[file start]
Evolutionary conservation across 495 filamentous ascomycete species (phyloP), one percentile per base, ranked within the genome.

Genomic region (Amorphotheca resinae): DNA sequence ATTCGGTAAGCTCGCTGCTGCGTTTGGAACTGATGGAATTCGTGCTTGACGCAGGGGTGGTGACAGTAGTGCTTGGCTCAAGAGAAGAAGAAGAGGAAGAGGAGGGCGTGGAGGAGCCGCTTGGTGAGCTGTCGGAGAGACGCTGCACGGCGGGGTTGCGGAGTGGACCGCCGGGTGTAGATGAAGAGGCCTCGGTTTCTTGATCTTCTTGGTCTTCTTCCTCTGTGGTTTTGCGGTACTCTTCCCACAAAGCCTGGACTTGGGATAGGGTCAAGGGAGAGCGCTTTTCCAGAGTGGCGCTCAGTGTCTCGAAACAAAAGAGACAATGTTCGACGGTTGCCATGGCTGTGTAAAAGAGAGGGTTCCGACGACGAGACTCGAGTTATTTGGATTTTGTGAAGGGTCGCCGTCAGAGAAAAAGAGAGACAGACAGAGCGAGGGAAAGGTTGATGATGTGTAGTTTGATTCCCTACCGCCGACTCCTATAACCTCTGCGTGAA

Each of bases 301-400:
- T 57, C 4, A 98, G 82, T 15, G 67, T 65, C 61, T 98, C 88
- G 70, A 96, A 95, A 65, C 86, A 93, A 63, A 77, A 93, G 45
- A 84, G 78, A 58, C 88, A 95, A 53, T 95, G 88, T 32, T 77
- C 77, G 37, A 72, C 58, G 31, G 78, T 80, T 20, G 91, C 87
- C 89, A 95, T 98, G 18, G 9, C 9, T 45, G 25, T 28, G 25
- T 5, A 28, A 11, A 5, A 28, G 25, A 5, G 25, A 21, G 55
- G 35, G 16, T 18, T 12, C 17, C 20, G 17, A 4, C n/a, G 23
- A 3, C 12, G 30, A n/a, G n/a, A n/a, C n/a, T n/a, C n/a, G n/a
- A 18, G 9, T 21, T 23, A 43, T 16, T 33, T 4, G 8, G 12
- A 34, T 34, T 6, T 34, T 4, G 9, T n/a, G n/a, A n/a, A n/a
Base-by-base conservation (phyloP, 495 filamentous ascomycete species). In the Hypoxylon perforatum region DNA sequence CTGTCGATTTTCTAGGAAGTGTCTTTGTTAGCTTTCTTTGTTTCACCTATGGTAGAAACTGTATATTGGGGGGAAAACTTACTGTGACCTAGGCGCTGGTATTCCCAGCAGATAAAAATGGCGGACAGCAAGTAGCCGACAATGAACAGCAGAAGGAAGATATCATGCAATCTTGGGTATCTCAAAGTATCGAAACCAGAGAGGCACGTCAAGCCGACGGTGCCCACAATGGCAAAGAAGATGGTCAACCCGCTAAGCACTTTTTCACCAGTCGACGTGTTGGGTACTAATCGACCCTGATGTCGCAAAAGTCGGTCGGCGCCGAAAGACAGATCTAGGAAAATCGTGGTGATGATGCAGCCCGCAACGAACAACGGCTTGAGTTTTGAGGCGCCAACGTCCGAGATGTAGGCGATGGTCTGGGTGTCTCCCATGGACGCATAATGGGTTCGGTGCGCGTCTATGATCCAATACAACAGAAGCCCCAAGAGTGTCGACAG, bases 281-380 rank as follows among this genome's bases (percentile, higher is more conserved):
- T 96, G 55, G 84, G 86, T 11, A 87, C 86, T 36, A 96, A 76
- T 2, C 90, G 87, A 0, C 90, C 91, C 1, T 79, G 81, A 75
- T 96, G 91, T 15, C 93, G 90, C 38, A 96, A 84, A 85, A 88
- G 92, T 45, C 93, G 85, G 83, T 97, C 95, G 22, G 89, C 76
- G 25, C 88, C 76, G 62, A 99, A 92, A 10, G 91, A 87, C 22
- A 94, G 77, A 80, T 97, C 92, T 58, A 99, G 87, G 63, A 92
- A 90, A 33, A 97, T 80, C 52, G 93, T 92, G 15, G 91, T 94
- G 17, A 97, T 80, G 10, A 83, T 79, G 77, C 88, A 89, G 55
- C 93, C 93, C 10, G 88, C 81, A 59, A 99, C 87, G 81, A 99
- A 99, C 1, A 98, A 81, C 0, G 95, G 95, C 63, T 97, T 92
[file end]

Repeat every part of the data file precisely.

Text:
Evolutionary conservation across 495 filamentous ascomycete species (phyloP), one percentile per base, ranked within the genome.

Genomic region (Amorphotheca resinae): DNA sequence ATTCGGTAAGCTCGCTGCTGCGTTTGGAACTGATGGAATTCGTGCTTGACGCAGGGGTGGTGACAGTAGTGCTTGGCTCAAGAGAAGAAGAAGAGGAAGAGGAGGGCGTGGAGGAGCCGCTTGGTGAGCTGTCGGAGAGACGCTGCACGGCGGGGTTGCGGAGTGGACCGCCGGGTGTAGATGAAGAGGCCTCGGTTTCTTGATCTTCTTGGTCTTCTTCCTCTGTGGTTTTGCGGTACTCTTCCCACAAAGCCTGGACTTGGGATAGGGTCAAGGGAGAGCGCTTTTCCAGAGTGGCGCTCAGTGTCTCGAAACAAAAGAGACAATGTTCGACGGTTGCCATGGCTGTGTAAAAGAGAGGGTTCCGACGACGAGACTCGAGTTATTTGGATTTTGTGAAGGGTCGCCGTCAGAGAAAAAGAGAGACAGACAGAGCGAGGGAAAGGTTGATGATGTGTAGTTTGATTCCCTACCGCCGACTCCTATAACCTCTGCGTGAA

Each of bases 301-400:
- T 57, C 4, A 98, G 82, T 15, G 67, T 65, C 61, T 98, C 88
- G 70, A 96, A 95, A 65, C 86, A 93, A 63, A 77, A 93, G 45
- A 84, G 78, A 58, C 88, A 95, A 53, T 95, G 88, T 32, T 77
- C 77, G 37, A 72, C 58, G 31, G 78, T 80, T 20, G 91, C 87
- C 89, A 95, T 98, G 18, G 9, C 9, T 45, G 25, T 28, G 25
- T 5, A 28, A 11, A 5, A 28, G 25, A 5, G 25, A 21, G 55
- G 35, G 16, T 18, T 12, C 17, C 20, G 17, A 4, C n/a, G 23
- A 3, C 12, G 30, A n/a, G n/a, A n/a, C n/a, T n/a, C n/a, G n/a
- A 18, G 9, T 21, T 23, A 43, T 16, T 33, T 4, G 8, G 12
- A 34, T 34, T 6, T 34, T 4, G 9, T n/a, G n/a, A n/a, A n/a
Base-by-base conservation (phyloP, 495 filamentous ascomycete species). In the Hypoxylon perforatum region DNA sequence CTGTCGATTTTCTAGGAAGTGTCTTTGTTAGCTTTCTTTGTTTCACCTATGGTAGAAACTGTATATTGGGGGGAAAACTTACTGTGACCTAGGCGCTGGTATTCCCAGCAGATAAAAATGGCGGACAGCAAGTAGCCGACAATGAACAGCAGAAGGAAGATATCATGCAATCTTGGGTATCTCAAAGTATCGAAACCAGAGAGGCACGTCAAGCCGACGGTGCCCACAATGGCAAAGAAGATGGTCAACCCGCTAAGCACTTTTTCACCAGTCGACGTGTTGGGTACTAATCGACCCTGATGTCGCAAAAGTCGGTCGGCGCCGAAAGACAGATCTAGGAAAATCGTGGTGATGATGCAGCCCGCAACGAACAACGGCTTGAGTTTTGAGGCGCCAACGTCCGAGATGTAGGCGATGGTCTGGGTGTCTCCCATGGACGCATAATGGGTTCGGTGCGCGTCTATGATCCAATACAACAGAAGCCCCAAGAGTGTCGACAG, bases 281-380 rank as follows among this genome's bases (percentile, higher is more conserved):
- T 96, G 55, G 84, G 86, T 11, A 87, C 86, T 36, A 96, A 76
- T 2, C 90, G 87, A 0, C 90, C 91, C 1, T 79, G 81, A 75
- T 96, G 91, T 15, C 93, G 90, C 38, A 96, A 84, A 85, A 88
- G 92, T 45, C 93, G 85, G 83, T 97, C 95, G 22, G 89, C 76
- G 25, C 88, C 76, G 62, A 99, A 92, A 10, G 91, A 87, C 22
- A 94, G 77, A 80, T 97, C 92, T 58, A 99, G 87, G 63, A 92
- A 90, A 33, A 97, T 80, C 52, G 93, T 92, G 15, G 91, T 94
- G 17, A 97, T 80, G 10, A 83, T 79, G 77, C 88, A 89, G 55
- C 93, C 93, C 10, G 88, C 81, A 59, A 99, C 87, G 81, A 99
- A 99, C 1, A 98, A 81, C 0, G 95, G 95, C 63, T 97, T 92